A 213-foot luxury yacht veered off course while cruising in the Mediterranean Sea this summer after a radio navigation research team led by global positioning systems expert Todd Humphreys of the University of Texas Austin built a custom-made device capable of overriding the ship’s GPS receivers with spoofed signals.
Spoofing, according to the UT Austin Department of Aerospace Engineering and Engineering Mechanics at the Cockrell School of Engineering, is a process through which an attacker creates a false civil GPS signal that more local and stronger than the satellites that transmit civil GPS signals. In this way, the attacker can compromise GPS recievers, making them believe that the fals GPS signal is indeed the legitimate one.
The researchers claim that the GPS spoofing device they created is the first such openly acknowledged tool of its kind.
Holding a blue box roughly the size of a suitcase and standing onboard the White Rose of Drachs super-yacht as it travelled through international waters from Monaco to Rhodes Greece, graduate students Jahshan Bhatti and Ken Pesyna aimed the spoofing device in the direction of the vessel’s two GPS antennae. The blue box transmitted a subtle collection of fake civil GPS signals that eventually overwhelmed the ships GPS systems and gained complete control of its navigational course.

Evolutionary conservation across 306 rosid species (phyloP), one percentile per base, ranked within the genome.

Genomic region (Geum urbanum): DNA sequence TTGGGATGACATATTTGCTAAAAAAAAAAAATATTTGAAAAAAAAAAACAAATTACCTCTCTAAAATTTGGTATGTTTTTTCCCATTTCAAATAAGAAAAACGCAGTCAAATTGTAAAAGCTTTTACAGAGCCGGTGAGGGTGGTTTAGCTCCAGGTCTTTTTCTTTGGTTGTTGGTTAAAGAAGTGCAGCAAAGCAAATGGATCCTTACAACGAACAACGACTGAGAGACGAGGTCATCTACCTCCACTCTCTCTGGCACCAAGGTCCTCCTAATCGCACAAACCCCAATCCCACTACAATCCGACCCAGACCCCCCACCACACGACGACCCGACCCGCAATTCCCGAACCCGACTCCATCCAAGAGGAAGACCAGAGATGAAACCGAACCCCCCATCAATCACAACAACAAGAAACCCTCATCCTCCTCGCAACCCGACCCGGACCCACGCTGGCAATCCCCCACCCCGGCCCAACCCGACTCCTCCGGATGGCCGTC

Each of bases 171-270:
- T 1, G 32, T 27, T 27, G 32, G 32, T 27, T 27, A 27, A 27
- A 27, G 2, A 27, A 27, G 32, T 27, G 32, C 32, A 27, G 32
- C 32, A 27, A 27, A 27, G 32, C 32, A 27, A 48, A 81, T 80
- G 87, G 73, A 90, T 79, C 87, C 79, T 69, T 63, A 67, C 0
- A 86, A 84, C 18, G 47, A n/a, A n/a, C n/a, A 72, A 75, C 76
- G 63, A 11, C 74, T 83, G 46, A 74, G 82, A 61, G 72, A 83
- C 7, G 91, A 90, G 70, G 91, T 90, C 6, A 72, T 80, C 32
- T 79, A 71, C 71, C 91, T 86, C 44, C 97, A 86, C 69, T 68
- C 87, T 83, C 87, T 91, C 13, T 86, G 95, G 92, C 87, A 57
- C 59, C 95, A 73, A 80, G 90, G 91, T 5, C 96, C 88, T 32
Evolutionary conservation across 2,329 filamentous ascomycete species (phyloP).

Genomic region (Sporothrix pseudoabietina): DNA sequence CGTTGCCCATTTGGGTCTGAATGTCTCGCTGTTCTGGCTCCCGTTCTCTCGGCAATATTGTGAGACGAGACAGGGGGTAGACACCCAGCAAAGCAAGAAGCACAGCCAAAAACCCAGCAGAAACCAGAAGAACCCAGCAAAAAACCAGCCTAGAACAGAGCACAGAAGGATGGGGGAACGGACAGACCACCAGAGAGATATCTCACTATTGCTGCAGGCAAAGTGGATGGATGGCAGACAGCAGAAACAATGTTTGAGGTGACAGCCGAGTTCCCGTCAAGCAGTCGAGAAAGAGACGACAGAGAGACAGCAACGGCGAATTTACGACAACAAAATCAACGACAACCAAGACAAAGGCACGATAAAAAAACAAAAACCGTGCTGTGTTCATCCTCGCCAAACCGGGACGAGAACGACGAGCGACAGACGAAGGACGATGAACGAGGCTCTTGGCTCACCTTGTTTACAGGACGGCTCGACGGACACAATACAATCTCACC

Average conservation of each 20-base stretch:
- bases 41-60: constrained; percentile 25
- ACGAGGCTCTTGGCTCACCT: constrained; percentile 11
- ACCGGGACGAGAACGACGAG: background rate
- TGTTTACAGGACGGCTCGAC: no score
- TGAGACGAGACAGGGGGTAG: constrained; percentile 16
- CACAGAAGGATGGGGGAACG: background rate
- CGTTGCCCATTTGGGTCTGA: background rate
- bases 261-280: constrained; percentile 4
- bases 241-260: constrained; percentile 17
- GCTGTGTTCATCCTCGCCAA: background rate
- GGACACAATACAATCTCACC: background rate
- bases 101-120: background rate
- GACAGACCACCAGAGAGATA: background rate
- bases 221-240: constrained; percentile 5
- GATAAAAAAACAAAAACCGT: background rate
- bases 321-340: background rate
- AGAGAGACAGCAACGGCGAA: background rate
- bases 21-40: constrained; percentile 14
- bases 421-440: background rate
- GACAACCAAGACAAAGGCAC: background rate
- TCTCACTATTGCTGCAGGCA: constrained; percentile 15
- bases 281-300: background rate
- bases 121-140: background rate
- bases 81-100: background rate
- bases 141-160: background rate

The process did not trigger any alarms nor were the fake signals in any way distinguishable from the real ones. In other words, a potential attack of this kind would be completely unnoticeable to the crew of a modern ship.
“With 90 percent of the world’s freight moving across the seas and a great deal of the world’s human transportation going across the skies, we have to gain a better understanding of the broader implications of GPS spoofing,” said Humphreys. “I didn’t know, until we performed this experiment, just how possible it is to spoof a marine vessel and how difficult it is to detect this attack.”
Specifically, after it took control of the vessel, the research team tricked the yacht’s GPS systems into believing that it had moved slightly off course. When these systems are made aware of a variation from a ship’s intended path, the crew corrects the variation, realigning the boat so that it is back in the correct position on the correct path. Of course, the crew was actually moving the ship off of it’s intended path, but an electronic chart in the cabin that is part of the White Rose of Drachs’ GPS system showed the ship moving in the proper direction on a fixed line.
“The ship actually turned and we could all feel it, but the chart display and the crew saw only a straight line,” Humphreys said.
In the end, the researchers had compelled the ship onto a parallel path hundreds of meters from the correct path.
Humphreys and his team claim that their spoofing device has implications that reach far beyond altering the navigation course of a privately-owned, $80 million super-yacht. In fact, just last year Humphreys led a team of researchers who managed to perform a similar GPS hijack on an unmanned aerial vehicle. They believe that this sort of GPS spoofing is a security vulnerability that the entire transportation industry is going to have to address.
“This experiment is applicable to other semi-autonomous vehicles, such as aircraft, which are now operated, in part, by autopilot systems,” Humphreys said. “We’ve got to put on our thinking caps and see what we can do to solve this threat quickly.”